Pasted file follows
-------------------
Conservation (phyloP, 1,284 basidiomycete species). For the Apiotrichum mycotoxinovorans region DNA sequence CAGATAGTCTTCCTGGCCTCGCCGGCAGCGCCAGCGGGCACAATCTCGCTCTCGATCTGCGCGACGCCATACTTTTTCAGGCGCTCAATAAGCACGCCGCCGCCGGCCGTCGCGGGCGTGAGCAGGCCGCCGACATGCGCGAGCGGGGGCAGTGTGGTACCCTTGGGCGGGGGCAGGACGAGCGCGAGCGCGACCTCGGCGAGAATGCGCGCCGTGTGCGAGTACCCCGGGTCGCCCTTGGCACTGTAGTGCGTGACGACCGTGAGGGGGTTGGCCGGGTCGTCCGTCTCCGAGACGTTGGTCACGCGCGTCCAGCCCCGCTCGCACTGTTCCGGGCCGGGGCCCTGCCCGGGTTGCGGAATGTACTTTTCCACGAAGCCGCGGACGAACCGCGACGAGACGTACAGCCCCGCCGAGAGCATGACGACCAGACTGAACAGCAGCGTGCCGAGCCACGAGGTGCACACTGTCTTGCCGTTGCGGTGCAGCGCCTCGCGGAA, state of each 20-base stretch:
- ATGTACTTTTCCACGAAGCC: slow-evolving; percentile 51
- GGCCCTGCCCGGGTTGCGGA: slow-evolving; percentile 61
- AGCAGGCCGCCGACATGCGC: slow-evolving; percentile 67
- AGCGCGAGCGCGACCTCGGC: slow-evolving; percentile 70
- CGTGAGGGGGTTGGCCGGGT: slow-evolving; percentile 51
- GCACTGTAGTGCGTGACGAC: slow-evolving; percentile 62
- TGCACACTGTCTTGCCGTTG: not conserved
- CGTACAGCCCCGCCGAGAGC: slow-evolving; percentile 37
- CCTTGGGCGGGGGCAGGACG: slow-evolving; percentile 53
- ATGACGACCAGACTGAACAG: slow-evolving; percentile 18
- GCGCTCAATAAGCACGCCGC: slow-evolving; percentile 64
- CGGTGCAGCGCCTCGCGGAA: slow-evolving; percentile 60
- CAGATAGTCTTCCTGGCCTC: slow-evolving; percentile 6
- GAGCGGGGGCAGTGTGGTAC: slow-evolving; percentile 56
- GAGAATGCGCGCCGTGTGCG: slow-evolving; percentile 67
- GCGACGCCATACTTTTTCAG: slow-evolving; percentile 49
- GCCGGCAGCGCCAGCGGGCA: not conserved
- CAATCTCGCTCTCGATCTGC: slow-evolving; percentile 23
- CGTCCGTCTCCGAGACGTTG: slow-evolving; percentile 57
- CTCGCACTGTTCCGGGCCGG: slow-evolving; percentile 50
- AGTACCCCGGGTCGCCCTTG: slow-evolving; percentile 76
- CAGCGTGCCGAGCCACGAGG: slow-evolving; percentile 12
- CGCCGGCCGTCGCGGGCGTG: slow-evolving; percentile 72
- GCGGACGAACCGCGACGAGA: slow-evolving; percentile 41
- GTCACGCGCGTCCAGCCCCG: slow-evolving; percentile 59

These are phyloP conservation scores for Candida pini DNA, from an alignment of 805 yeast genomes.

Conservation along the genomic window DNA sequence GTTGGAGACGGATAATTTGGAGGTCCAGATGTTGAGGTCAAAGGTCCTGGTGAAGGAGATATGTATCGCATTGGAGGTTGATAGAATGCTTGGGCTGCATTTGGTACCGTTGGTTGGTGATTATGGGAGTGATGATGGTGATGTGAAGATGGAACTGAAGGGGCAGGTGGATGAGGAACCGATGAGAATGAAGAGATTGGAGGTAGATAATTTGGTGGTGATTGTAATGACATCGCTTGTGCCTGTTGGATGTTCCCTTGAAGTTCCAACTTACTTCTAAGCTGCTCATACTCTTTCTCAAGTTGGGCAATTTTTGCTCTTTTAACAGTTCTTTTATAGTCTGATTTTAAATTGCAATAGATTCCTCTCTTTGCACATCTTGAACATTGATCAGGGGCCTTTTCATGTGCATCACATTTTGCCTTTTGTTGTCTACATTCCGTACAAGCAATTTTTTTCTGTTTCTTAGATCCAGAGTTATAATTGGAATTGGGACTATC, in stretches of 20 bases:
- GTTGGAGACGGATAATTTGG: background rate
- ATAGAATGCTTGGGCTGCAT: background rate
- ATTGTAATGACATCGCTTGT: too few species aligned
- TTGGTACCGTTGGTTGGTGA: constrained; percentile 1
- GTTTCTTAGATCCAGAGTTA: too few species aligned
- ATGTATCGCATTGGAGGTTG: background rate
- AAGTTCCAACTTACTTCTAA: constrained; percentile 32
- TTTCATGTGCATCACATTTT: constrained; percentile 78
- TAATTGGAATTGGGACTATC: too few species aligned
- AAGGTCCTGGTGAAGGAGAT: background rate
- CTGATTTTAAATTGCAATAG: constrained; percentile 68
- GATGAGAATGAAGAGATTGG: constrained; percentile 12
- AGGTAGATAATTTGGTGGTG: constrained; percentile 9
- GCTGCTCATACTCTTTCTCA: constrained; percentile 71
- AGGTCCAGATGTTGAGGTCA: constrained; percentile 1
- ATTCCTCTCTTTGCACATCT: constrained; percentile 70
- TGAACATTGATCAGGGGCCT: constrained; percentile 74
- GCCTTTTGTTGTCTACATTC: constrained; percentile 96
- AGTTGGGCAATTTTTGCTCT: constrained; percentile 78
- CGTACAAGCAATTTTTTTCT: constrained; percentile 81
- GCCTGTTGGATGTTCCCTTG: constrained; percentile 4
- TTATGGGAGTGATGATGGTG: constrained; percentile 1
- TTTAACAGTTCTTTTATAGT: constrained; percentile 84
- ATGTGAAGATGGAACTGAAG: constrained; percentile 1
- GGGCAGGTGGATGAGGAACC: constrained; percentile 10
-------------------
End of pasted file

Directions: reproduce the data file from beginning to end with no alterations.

Conservation (phyloP, 1,284 basidiomycete species). For the Apiotrichum mycotoxinovorans region DNA sequence CAGATAGTCTTCCTGGCCTCGCCGGCAGCGCCAGCGGGCACAATCTCGCTCTCGATCTGCGCGACGCCATACTTTTTCAGGCGCTCAATAAGCACGCCGCCGCCGGCCGTCGCGGGCGTGAGCAGGCCGCCGACATGCGCGAGCGGGGGCAGTGTGGTACCCTTGGGCGGGGGCAGGACGAGCGCGAGCGCGACCTCGGCGAGAATGCGCGCCGTGTGCGAGTACCCCGGGTCGCCCTTGGCACTGTAGTGCGTGACGACCGTGAGGGGGTTGGCCGGGTCGTCCGTCTCCGAGACGTTGGTCACGCGCGTCCAGCCCCGCTCGCACTGTTCCGGGCCGGGGCCCTGCCCGGGTTGCGGAATGTACTTTTCCACGAAGCCGCGGACGAACCGCGACGAGACGTACAGCCCCGCCGAGAGCATGACGACCAGACTGAACAGCAGCGTGCCGAGCCACGAGGTGCACACTGTCTTGCCGTTGCGGTGCAGCGCCTCGCGGAA, state of each 20-base stretch:
- ATGTACTTTTCCACGAAGCC: slow-evolving; percentile 51
- GGCCCTGCCCGGGTTGCGGA: slow-evolving; percentile 61
- AGCAGGCCGCCGACATGCGC: slow-evolving; percentile 67
- AGCGCGAGCGCGACCTCGGC: slow-evolving; percentile 70
- CGTGAGGGGGTTGGCCGGGT: slow-evolving; percentile 51
- GCACTGTAGTGCGTGACGAC: slow-evolving; percentile 62
- TGCACACTGTCTTGCCGTTG: not conserved
- CGTACAGCCCCGCCGAGAGC: slow-evolving; percentile 37
- CCTTGGGCGGGGGCAGGACG: slow-evolving; percentile 53
- ATGACGACCAGACTGAACAG: slow-evolving; percentile 18
- GCGCTCAATAAGCACGCCGC: slow-evolving; percentile 64
- CGGTGCAGCGCCTCGCGGAA: slow-evolving; percentile 60
- CAGATAGTCTTCCTGGCCTC: slow-evolving; percentile 6
- GAGCGGGGGCAGTGTGGTAC: slow-evolving; percentile 56
- GAGAATGCGCGCCGTGTGCG: slow-evolving; percentile 67
- GCGACGCCATACTTTTTCAG: slow-evolving; percentile 49
- GCCGGCAGCGCCAGCGGGCA: not conserved
- CAATCTCGCTCTCGATCTGC: slow-evolving; percentile 23
- CGTCCGTCTCCGAGACGTTG: slow-evolving; percentile 57
- CTCGCACTGTTCCGGGCCGG: slow-evolving; percentile 50
- AGTACCCCGGGTCGCCCTTG: slow-evolving; percentile 76
- CAGCGTGCCGAGCCACGAGG: slow-evolving; percentile 12
- CGCCGGCCGTCGCGGGCGTG: slow-evolving; percentile 72
- GCGGACGAACCGCGACGAGA: slow-evolving; percentile 41
- GTCACGCGCGTCCAGCCCCG: slow-evolving; percentile 59

These are phyloP conservation scores for Candida pini DNA, from an alignment of 805 yeast genomes.

Conservation along the genomic window DNA sequence GTTGGAGACGGATAATTTGGAGGTCCAGATGTTGAGGTCAAAGGTCCTGGTGAAGGAGATATGTATCGCATTGGAGGTTGATAGAATGCTTGGGCTGCATTTGGTACCGTTGGTTGGTGATTATGGGAGTGATGATGGTGATGTGAAGATGGAACTGAAGGGGCAGGTGGATGAGGAACCGATGAGAATGAAGAGATTGGAGGTAGATAATTTGGTGGTGATTGTAATGACATCGCTTGTGCCTGTTGGATGTTCCCTTGAAGTTCCAACTTACTTCTAAGCTGCTCATACTCTTTCTCAAGTTGGGCAATTTTTGCTCTTTTAACAGTTCTTTTATAGTCTGATTTTAAATTGCAATAGATTCCTCTCTTTGCACATCTTGAACATTGATCAGGGGCCTTTTCATGTGCATCACATTTTGCCTTTTGTTGTCTACATTCCGTACAAGCAATTTTTTTCTGTTTCTTAGATCCAGAGTTATAATTGGAATTGGGACTATC, in stretches of 20 bases:
- GTTGGAGACGGATAATTTGG: background rate
- ATAGAATGCTTGGGCTGCAT: background rate
- ATTGTAATGACATCGCTTGT: too few species aligned
- TTGGTACCGTTGGTTGGTGA: constrained; percentile 1
- GTTTCTTAGATCCAGAGTTA: too few species aligned
- ATGTATCGCATTGGAGGTTG: background rate
- AAGTTCCAACTTACTTCTAA: constrained; percentile 32
- TTTCATGTGCATCACATTTT: constrained; percentile 78
- TAATTGGAATTGGGACTATC: too few species aligned
- AAGGTCCTGGTGAAGGAGAT: background rate
- CTGATTTTAAATTGCAATAG: constrained; percentile 68
- GATGAGAATGAAGAGATTGG: constrained; percentile 12
- AGGTAGATAATTTGGTGGTG: constrained; percentile 9
- GCTGCTCATACTCTTTCTCA: constrained; percentile 71
- AGGTCCAGATGTTGAGGTCA: constrained; percentile 1
- ATTCCTCTCTTTGCACATCT: constrained; percentile 70
- TGAACATTGATCAGGGGCCT: constrained; percentile 74
- GCCTTTTGTTGTCTACATTC: constrained; percentile 96
- AGTTGGGCAATTTTTGCTCT: constrained; percentile 78
- CGTACAAGCAATTTTTTTCT: constrained; percentile 81
- GCCTGTTGGATGTTCCCTTG: constrained; percentile 4
- TTATGGGAGTGATGATGGTG: constrained; percentile 1
- TTTAACAGTTCTTTTATAGT: constrained; percentile 84
- ATGTGAAGATGGAACTGAAG: constrained; percentile 1
- GGGCAGGTGGATGAGGAACC: constrained; percentile 10